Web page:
“What does a woman have to do to get called a lesbian? Almost anything… anything that steps out of role, anything that asserts the rights of women, anything that doesn’t indicate submission and subordination.“
Pharr recognizes the accusations that women face if they decide to step out of this typical “role” we have. Pharr also discusses the role homophobia plays in a woman’s life (and a little bit in male’s lives); she talks how sexual identity is not clearly understood and how some people just cannot accept those for who they are essentially. She continues on to tell that sexual identity is more than just the “sex” part of it; Pharr also examines and states very definite and dramatic statements like “Lesbians look like all women and all women look like lesbians”. I agree with most of what Pharr examines in her writing. This stereotype that people expect women, men, lesbians, bisexual, homosexuals, etc to fall in is not necessarily how it is.
“It is very difficult for one to be denied the life of a sexual being, whether expressed in sex or in physical affection, and to feel complete, whole. For our loving relationships with humans feed the life of spirit and enable us to overcome our basic isolation and to be interconnected with humankind.”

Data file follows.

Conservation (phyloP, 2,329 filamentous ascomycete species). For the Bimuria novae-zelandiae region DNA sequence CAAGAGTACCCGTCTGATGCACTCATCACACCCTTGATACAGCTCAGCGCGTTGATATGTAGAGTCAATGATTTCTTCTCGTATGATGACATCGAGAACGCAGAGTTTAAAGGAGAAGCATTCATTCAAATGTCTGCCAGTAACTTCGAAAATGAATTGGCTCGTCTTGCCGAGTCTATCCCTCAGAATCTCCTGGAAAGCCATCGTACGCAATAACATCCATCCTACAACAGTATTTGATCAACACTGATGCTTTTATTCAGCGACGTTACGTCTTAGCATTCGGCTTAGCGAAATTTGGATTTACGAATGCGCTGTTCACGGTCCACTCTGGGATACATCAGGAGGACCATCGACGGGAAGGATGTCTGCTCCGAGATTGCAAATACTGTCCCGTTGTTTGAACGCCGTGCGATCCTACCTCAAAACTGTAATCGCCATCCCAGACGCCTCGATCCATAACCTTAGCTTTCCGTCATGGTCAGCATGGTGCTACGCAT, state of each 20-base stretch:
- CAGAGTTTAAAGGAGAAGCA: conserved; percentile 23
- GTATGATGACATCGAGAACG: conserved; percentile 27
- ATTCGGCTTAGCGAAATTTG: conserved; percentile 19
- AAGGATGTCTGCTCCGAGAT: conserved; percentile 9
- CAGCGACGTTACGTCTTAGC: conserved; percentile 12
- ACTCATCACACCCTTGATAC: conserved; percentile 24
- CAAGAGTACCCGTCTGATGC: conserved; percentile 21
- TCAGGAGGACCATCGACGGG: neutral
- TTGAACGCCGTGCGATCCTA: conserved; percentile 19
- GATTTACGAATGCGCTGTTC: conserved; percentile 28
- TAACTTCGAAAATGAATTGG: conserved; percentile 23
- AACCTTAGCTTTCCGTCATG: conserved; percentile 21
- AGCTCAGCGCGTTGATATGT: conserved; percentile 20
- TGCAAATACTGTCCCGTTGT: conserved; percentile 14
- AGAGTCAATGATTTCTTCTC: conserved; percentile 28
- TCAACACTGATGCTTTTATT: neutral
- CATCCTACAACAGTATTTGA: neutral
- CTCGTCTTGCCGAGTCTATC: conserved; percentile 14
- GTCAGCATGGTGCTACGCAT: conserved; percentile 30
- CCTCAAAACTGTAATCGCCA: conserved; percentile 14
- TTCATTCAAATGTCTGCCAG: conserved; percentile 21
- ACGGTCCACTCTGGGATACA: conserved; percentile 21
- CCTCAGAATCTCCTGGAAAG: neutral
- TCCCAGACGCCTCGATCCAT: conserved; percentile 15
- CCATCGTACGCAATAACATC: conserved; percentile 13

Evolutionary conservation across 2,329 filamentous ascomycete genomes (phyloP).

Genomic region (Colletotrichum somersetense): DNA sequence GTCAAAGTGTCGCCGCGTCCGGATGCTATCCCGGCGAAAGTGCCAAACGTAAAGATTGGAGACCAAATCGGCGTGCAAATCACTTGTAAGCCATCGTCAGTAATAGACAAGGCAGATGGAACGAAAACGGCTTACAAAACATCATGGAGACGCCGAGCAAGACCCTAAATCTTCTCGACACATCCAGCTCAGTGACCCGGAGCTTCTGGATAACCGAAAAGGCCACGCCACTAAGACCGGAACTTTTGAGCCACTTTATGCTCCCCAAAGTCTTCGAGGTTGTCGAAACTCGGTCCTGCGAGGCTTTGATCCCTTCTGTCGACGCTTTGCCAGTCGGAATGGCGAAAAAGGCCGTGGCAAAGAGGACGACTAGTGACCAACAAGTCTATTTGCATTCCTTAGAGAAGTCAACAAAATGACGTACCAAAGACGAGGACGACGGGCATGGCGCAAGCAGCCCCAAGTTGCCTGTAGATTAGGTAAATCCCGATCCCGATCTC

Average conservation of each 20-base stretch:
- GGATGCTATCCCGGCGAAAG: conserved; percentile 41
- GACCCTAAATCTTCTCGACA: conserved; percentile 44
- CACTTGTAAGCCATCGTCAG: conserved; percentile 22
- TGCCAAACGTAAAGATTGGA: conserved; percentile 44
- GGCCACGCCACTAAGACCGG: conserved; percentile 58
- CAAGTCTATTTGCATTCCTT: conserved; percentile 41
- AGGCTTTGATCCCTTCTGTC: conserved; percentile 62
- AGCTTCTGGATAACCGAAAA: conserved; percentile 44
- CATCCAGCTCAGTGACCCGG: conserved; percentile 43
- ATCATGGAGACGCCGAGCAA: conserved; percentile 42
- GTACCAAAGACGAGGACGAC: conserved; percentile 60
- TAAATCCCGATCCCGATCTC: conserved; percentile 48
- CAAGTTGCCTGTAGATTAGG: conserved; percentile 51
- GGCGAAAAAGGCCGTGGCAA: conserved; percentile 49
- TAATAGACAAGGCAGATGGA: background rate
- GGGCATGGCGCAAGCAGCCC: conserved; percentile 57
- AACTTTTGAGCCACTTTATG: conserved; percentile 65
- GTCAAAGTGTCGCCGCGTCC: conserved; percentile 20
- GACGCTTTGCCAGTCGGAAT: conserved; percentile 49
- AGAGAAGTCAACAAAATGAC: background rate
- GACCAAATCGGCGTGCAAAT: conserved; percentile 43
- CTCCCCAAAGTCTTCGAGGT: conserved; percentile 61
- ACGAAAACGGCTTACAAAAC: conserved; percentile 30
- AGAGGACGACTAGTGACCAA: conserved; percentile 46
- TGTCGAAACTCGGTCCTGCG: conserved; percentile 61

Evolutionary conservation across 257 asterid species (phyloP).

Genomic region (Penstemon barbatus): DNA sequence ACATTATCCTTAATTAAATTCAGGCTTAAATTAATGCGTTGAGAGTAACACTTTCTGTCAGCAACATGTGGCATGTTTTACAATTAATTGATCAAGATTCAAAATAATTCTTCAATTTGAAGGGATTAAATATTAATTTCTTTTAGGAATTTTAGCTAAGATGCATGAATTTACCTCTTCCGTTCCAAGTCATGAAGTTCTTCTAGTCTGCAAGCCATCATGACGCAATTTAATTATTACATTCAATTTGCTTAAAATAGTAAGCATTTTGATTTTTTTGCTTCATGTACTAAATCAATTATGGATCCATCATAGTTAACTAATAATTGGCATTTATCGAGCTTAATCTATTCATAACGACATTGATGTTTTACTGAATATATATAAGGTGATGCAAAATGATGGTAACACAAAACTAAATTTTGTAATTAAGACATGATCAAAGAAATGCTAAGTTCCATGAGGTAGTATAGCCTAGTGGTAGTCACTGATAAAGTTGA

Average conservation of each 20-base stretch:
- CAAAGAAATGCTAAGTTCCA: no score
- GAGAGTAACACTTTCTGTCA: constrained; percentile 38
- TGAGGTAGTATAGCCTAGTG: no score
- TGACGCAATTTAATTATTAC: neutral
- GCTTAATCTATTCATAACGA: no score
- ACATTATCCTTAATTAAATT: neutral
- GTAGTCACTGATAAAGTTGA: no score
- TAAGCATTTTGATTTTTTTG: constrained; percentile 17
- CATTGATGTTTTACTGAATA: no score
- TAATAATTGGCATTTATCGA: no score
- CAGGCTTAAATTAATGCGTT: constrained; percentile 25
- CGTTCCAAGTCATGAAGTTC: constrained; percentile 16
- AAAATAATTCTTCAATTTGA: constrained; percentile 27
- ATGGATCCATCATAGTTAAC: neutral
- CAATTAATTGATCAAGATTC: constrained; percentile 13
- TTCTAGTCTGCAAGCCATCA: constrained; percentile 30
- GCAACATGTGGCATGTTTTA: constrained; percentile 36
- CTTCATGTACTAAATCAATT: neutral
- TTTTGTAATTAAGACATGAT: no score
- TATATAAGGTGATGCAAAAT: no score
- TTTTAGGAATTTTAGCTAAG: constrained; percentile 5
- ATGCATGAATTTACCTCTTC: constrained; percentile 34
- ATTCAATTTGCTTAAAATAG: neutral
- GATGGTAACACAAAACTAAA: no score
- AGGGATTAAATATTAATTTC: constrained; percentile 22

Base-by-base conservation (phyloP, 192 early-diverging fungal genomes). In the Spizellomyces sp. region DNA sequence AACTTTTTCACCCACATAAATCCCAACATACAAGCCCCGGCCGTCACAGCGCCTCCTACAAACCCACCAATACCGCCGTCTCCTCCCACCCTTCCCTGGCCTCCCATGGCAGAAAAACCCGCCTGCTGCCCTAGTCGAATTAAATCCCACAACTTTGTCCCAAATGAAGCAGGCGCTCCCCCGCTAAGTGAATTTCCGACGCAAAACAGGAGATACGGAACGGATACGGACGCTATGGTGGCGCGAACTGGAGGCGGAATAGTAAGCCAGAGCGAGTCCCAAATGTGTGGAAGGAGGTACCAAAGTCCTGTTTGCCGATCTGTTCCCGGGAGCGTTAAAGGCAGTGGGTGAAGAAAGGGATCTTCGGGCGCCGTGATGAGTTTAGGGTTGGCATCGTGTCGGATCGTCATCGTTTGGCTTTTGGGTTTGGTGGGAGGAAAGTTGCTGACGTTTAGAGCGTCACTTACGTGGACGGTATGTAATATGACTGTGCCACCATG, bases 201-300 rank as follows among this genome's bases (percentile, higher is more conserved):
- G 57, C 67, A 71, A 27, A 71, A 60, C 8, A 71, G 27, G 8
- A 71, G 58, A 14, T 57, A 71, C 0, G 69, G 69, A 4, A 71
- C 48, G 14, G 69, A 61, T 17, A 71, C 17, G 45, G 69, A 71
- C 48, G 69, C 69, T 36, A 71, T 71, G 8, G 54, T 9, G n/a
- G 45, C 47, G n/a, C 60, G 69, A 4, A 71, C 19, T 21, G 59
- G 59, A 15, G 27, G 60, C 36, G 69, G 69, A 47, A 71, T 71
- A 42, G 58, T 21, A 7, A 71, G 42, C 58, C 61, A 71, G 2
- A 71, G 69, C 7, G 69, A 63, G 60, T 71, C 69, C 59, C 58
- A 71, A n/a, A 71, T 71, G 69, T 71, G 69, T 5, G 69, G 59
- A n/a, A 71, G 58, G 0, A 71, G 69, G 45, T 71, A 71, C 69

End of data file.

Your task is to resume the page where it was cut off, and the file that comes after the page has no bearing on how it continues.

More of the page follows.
I agree with Pharr’s overarching them of how women who step out of this role we are expected to have in society, we get pin pointed on just who we are. This goes for women who are lesbians, as well as heterosexual women; lesbian women are pin pointed on being “man haters” due to their sexual orientation. Feminists are deemed man haters; those who work for women’s rights and believe in them are thought to be ‘man haters’. Pharr’s opinion on such matters made sense to me, they made me angry; Pharr’s views also made me realize how I have seen this type of generalization and labeling go on and how the next time, I would say something.
Near the end Pharr asks,
“…What does one do in effort to keep from being called a lesbian? She steps back into line, into the role that is demanded of her, tries to behave in a way that doesn’t threaten the status of men…”
and it makes me realize just how society has put such a negativity of the pure word of lesbian or gay. You don’t see any labeling people ‘straight’ and being offended. Who gets to make such harsh decision-making of whats good and whats bad? Whats negative and whats acceptable? Isn’t it about loving thy neighbor? NOT, love thy neighbor…but only if their straight.
“…only successful work against sexism must include work against homophobia.”